Sunday, March 1, 2009

This is the speech I gave at my son's bris this morning. I waited a while befor eposting anything, because I wasn't sure what to say. I hope this is good enough for now...

Good morning, everyone.

Before we begin, I’d like to give thanks…

…the truth is, I find it quite difficult to express my gratitude, because I know that no matter how many praises I sing, no matter how much shvach I offer to the Master of the World – all these words of thanks are dwarfed by their own inadequacy in the face of the magnitude and sheer volume of blessing that HaShem has seen fit to bestow upon me.

Indeed, throughout my whole life, the Master of the World has poured out his goodness and favor. He has given me parents who have a strong commitment towards their children and their community, and have remained invested and involved with all of their children, even well after they have moved out and are on their own. And in this past year alone, I have received such shefa from Him – first in the meeting, courting and subsequent marrying of my wife, who fits the description of an Ezer K’Negdo in every sense in the word, always inspiring and encouraging me in my own personal growth in addition to our growth together – and now, most recently, with the birth of my son, the Rach HaNimol. I can never give enough thanks to Him, and I know that what I offer now is feeble at best, but I pray that my HaKaras HaTov - the recognition of what I have been given and the actions necessary to thank Him for it - will suffice for now as a step towards the proper expression of gratitude.

The Bris Milah is one of three things referred to in the Torah as a “sign”. The other two – being Shabbos and Tefillin - testify to God’s Omnipotence as the Creator of all things and the Manhig of all things, respectively.
Milah is the testimony that there is a holiness to both the body and soul. Indeed, we are created B’Tzelem Elokim, and the Milah demonstrates that the two are not separate entities but rather two parts in a larger whole. By sanctifying the body through Milah we raise it to a level where it is used solely in the service of HaShem, as it should be.

In a similar vein, the Sefer HaChinnuch writes that the act of Milah – which is the removal of an extra, unnecessary part of the body – is in fact an act of perfecting the body, an act that was specifically left for us to do. The Master of the World wants the Am HaNivchar to be perfect, and he wants us to do it ourselves. HaShem gives us this opportunity, this mitzvah, to teach us a valuable lesson: Just as we can perfect our physical beings, we can also bring about the perfection of our spiritual beings through worthy deeds.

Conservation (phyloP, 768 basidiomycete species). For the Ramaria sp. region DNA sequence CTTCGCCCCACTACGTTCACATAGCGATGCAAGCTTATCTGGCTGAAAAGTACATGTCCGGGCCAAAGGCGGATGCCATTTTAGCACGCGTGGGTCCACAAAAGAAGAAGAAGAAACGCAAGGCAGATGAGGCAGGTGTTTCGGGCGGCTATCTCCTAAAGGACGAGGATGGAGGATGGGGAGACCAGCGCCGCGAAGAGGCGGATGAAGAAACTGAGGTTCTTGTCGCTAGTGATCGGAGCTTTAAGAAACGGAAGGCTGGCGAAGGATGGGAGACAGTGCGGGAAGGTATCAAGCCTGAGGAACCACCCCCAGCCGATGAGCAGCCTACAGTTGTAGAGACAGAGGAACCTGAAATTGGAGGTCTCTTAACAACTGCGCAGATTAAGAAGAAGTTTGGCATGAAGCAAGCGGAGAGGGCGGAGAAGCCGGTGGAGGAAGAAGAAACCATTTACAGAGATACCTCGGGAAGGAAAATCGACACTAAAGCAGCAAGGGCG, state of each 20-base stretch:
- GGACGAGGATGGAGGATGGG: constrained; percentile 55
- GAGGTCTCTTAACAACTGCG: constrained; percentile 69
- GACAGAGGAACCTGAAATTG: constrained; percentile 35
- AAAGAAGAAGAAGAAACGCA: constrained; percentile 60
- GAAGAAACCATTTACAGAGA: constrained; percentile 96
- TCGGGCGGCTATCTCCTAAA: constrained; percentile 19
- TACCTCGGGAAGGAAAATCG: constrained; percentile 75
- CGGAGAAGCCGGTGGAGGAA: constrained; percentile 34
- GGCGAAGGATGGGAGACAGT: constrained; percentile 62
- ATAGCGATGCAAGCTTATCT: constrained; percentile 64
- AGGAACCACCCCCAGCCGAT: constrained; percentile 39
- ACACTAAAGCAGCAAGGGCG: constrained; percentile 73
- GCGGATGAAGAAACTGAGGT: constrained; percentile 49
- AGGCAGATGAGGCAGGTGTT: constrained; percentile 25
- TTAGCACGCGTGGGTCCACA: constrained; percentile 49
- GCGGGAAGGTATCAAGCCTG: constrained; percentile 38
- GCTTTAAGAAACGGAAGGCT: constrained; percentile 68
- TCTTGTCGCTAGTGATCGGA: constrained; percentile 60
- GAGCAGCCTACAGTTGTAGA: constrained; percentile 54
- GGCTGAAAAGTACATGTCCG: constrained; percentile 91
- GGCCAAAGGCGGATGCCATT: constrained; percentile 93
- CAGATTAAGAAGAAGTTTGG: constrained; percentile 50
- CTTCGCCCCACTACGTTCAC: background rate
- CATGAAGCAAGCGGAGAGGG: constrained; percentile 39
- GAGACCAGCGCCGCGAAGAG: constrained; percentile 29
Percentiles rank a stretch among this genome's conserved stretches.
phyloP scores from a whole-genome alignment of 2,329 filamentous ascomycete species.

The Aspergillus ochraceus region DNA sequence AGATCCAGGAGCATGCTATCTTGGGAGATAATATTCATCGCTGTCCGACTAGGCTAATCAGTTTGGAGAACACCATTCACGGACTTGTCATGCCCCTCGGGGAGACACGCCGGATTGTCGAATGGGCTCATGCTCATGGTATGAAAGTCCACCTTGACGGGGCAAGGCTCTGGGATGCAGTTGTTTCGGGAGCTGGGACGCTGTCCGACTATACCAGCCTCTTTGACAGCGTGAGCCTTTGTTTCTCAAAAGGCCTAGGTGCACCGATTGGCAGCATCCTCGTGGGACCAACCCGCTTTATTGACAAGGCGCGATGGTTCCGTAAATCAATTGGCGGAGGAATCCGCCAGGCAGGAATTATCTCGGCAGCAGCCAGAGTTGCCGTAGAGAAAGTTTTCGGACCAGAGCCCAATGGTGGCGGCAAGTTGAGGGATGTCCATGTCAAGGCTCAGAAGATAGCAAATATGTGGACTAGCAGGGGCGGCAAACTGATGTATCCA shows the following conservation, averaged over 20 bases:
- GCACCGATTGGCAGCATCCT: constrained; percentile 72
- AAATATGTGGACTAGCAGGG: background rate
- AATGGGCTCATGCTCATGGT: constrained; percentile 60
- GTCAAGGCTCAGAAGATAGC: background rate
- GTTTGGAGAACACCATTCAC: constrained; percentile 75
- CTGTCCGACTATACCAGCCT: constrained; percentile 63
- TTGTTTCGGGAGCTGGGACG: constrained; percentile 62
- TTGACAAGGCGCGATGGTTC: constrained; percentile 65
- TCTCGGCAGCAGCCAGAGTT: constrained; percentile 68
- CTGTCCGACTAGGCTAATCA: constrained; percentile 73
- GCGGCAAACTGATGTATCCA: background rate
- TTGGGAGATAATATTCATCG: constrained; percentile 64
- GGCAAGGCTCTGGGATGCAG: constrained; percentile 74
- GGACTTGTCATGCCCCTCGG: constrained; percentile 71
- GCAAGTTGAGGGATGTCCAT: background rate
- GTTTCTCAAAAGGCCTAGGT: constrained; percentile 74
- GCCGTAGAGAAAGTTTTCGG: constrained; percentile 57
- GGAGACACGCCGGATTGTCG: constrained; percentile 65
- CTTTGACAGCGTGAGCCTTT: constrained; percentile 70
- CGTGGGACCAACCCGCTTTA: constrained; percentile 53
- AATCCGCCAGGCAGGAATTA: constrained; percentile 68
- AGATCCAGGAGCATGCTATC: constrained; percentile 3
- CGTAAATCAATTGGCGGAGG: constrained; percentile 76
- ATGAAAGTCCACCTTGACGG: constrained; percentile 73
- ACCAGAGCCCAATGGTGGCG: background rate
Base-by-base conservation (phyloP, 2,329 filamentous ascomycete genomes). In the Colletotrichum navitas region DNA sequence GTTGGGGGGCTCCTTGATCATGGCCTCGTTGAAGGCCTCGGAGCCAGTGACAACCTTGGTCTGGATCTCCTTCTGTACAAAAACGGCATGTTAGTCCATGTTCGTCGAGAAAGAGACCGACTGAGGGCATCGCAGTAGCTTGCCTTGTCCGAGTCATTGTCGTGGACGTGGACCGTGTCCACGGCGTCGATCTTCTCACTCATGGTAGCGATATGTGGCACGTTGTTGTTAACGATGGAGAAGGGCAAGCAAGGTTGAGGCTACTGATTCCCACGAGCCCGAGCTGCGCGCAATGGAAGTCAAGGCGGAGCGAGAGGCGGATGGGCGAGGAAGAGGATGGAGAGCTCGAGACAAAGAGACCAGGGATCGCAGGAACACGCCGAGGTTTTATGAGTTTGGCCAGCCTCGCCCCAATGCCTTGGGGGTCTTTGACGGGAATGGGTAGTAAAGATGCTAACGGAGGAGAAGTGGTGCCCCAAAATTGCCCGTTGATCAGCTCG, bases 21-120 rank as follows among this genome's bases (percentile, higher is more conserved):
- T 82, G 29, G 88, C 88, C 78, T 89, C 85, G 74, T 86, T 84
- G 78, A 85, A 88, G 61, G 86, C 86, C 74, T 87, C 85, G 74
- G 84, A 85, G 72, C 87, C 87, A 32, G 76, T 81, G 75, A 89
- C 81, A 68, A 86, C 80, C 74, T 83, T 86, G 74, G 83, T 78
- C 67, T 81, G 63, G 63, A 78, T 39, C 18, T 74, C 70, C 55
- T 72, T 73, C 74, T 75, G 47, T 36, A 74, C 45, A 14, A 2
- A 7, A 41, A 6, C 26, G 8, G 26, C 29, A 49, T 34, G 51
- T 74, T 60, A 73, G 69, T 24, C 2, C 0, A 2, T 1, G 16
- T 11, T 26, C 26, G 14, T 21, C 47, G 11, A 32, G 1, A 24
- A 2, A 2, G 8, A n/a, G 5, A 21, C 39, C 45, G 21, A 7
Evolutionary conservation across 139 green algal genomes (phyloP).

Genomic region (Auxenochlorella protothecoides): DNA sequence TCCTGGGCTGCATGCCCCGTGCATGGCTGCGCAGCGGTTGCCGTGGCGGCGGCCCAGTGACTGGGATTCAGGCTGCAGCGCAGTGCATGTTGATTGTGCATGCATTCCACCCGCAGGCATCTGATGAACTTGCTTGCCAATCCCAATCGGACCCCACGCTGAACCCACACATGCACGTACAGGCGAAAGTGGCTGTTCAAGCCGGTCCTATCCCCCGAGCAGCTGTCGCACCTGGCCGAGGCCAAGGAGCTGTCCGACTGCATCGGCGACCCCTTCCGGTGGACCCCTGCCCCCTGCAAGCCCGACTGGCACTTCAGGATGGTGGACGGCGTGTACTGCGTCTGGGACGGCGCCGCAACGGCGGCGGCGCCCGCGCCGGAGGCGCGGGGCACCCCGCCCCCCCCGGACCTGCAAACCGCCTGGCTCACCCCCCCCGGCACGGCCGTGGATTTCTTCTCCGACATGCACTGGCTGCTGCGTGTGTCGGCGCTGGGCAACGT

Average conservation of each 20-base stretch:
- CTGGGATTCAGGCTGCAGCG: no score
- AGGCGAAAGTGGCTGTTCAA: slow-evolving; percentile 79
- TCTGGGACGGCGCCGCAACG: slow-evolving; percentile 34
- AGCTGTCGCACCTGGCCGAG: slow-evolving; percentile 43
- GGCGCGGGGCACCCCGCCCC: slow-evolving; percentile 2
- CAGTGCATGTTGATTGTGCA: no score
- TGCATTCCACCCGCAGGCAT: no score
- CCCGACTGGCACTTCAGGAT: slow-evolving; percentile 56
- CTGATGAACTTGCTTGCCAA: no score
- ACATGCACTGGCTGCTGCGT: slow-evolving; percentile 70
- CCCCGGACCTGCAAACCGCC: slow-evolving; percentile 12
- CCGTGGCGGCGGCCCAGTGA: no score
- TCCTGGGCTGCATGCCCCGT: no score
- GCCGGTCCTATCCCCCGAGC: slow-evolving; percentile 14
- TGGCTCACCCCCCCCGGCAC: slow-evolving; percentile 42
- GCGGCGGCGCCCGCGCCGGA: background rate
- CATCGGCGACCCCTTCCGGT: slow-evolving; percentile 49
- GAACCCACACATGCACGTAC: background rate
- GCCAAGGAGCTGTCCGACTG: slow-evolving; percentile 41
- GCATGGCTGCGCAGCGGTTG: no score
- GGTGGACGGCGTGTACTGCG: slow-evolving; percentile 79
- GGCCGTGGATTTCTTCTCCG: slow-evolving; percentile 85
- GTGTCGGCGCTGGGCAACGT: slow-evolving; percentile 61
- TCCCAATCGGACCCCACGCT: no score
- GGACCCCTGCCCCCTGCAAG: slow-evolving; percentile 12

Now that we have been able to perform this awesome mitzvah, thereby helping to perfect the physical needs of the Rach HaNimol, and starting him on his lifelong task of seeking perfection throughout the course of his life, we need to ascertain what exactly the necessary tools are that he will require in the perfecting of his soul.

While I can think of several offhand, I believe that one trait above all is needed - the trait of Truth, of honesty. In Tehillim (15:2), among the first of David HaMelech’s criteria for one who can dwell in HaShem’s tent is “Dover Emes B’Lvavo”, one who speaks truth from his heart.

It is honesty - and the desire and need to maintain the principle of honesty - that can cause a man to walk the path of the righteous. When one is truly honest, he is forced to deal with others in an ethical, courteous manner. His honesty does not allow him to make compromises on anything that would cause a deviation from what he has set out to do, in any situation. His intellectual honesty will allow him to open his heart to his mentor’s teachings and to the mussar of his predecessors, and will help to guide him in his search for growth.

The Rach HaNimol’s namesake, Reb Yonah ben Shlomo Yosef Mantel, was such a man, I’m told. His honesty and commitment toward serving the Master of the World was known by all. He never compromised on his avodah, and he dealt with everyone he came in contact with with that same honesty. I can say that I personally see the effect he has had in transmitting his mesorah, through his son, my father in law. I have no doubt as to where the good traits my father in law carries comes from, and he in turn has passed it down to his own children.

When we name a child, we’re not just giving them a label. There’s a certain amount of nevuah involved, one that allows us to give the child a name that is related to his or her essence. In addition, when we name a child after someone, we establish a bond between the two of them. The deceased relative is honored by the naming, and also benefits from whatever good accomplishments the newly named child will do in the future.
The child gains from the naming, as it is said that the deceased’s traits are passed on to him and he develops similar characteristics as the deceased. This helps to intensify the transmittal of the mesorah further.

It is my hope and blessing that my son, Yonah will indeed take this trait of Truth and utilize it to the fullest extent, keeping our mesorah of Torah Judaism alive. May he be a source of nachas to all of us, and may he grow to become an outstanding member of the Jewish nation.